The EHIC card, or European Health Insurance Card to give it it’s full title, has come the rescue of many a Brit taken ill abroad. But while the card undoubtedly has it’s benefits, it is by no means the complete package.
According to research by MoneyFacts, 80% of Brits carry an EHIC card when they travel to Europe, but just 53% take out travel insurance. This leaves a huge number of people potentially open to massive expenses should they fall ill or suffer an injury.
So what is the EHIC card good for?
The EHIC card gives UK citizens discounted or free healthcare in all EEA countries plus Switzerland.
Effectively holders can claim treatment at state-funded hospitals and clinics when overseas without having to pay lofty fees. Should you become ill, or hurt yourself, you can visit a local GP safe in the knowledge that your EHIC card will bear most, if not all, of the financial burden.
However, state healthcare may not be free as it is in the UK, with many nations requiring citizens to pay a portion of the costs. The fees may not be massive amounts, but most people can certainly do without them.
The issue of the EHIC card’s shortcomings become more obvious when you take into consideration that you could be holidaying somewhere that a state hospital or doctor is not nearby. For example, you could be cycling around one of the small Greek islands, where there are only private health centres, or climbing deep in the heart of the Spanish countryside.
If you needed urgent care but were unable to get to a state hospital, the costs could fall onto you.
Even bigger costs
The real issue would be if a traveller were to seriously injure themselves whilst relying on an EHIC card.
The card offers no cover should you need emergency repatriation or mountain rescue. So for example, a skier who seriously injured themselves on a mountain in a remote part of the Alps could be facing a bill of tens of thousands of pounds.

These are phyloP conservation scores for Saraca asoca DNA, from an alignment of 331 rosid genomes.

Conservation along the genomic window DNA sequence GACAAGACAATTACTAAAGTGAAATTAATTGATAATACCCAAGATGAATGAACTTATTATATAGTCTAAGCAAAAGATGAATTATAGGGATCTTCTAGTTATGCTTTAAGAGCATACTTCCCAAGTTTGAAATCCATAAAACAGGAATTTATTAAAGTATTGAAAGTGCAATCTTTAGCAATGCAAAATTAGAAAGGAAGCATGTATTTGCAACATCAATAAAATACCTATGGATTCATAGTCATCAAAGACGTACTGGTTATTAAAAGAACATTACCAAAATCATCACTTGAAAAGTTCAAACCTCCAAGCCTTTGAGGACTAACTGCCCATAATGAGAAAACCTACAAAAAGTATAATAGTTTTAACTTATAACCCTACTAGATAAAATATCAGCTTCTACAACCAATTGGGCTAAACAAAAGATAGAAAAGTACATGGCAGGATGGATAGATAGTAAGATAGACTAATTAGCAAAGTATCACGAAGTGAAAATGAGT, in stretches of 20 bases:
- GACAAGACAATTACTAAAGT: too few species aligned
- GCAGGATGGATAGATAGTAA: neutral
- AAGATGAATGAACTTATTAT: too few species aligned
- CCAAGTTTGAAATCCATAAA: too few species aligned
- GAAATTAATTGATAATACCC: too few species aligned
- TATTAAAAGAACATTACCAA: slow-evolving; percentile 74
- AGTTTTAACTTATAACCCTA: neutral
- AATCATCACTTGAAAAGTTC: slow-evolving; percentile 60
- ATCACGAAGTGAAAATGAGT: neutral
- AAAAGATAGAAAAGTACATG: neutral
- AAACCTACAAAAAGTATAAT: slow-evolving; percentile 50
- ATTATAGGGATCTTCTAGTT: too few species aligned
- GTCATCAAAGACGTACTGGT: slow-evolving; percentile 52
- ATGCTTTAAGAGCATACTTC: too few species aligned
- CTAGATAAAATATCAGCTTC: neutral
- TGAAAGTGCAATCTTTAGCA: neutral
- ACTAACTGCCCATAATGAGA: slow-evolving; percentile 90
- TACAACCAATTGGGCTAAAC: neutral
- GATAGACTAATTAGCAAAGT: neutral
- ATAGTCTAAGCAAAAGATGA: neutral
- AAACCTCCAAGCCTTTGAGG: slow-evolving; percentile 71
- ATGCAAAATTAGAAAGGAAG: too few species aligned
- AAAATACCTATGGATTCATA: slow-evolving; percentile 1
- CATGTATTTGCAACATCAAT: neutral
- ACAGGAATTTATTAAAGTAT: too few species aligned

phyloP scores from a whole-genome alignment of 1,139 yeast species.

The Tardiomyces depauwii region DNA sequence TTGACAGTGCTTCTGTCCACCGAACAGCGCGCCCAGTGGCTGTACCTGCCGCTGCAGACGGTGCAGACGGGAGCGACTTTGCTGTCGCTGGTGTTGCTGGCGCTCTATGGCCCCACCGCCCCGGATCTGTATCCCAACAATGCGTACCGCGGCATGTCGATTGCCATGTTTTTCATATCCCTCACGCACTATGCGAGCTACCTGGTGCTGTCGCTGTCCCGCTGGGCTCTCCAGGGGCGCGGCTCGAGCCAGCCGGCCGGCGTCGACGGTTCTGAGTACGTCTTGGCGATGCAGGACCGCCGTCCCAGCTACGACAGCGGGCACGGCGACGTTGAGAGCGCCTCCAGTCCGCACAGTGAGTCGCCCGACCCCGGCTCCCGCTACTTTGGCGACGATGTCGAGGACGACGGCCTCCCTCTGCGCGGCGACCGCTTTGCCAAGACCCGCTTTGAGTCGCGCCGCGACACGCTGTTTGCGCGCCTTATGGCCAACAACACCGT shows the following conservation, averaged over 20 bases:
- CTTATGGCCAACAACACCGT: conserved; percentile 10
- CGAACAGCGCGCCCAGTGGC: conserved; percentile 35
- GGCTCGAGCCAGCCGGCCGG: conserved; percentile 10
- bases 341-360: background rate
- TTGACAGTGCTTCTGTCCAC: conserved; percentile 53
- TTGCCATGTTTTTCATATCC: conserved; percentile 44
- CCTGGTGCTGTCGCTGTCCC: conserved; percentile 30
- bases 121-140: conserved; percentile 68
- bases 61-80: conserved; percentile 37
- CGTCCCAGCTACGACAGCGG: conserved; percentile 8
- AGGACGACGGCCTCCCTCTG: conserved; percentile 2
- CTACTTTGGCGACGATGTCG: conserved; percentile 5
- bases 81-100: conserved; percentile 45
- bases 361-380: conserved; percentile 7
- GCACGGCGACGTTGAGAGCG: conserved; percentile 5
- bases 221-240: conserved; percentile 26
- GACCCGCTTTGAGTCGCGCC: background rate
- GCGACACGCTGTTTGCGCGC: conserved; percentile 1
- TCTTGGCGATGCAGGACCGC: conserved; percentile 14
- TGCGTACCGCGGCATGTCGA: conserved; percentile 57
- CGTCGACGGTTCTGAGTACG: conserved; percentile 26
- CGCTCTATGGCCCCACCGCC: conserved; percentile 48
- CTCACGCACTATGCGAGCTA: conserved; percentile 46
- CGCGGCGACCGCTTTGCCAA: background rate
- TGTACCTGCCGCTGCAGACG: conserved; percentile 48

First up there is the cost of the mountain rescue, this can reach £2,500 if a helicopter is needed. Then comes medical treatment – surgery on a broken leg in a private hospital can cost up to £6,000.
The biggest cost though comes when a traveller needs emergency repatriation. A private air ambulance returning to the UK from France costs in excess of £4,500 – all at the patient’s expense.
Of course, those people having to shell out £13,000 are few and far between. That figure is just an example of the potential fees for travellers relying on their EHIC card.
The alternative is ensuring you have comprehensive insurance in place, as well as being an EHIC card holder. A good policy would cover all of the above costs, and more. For example, an EHIC card would offer nothing in the way of protection when it comes to cancellations, lost or stolen baggage or public liability.
The ideal situation for anyone travelling overseas, in particular in Europe, is that they are carrying not only their EHIC card but also a valid travel insurance policy.
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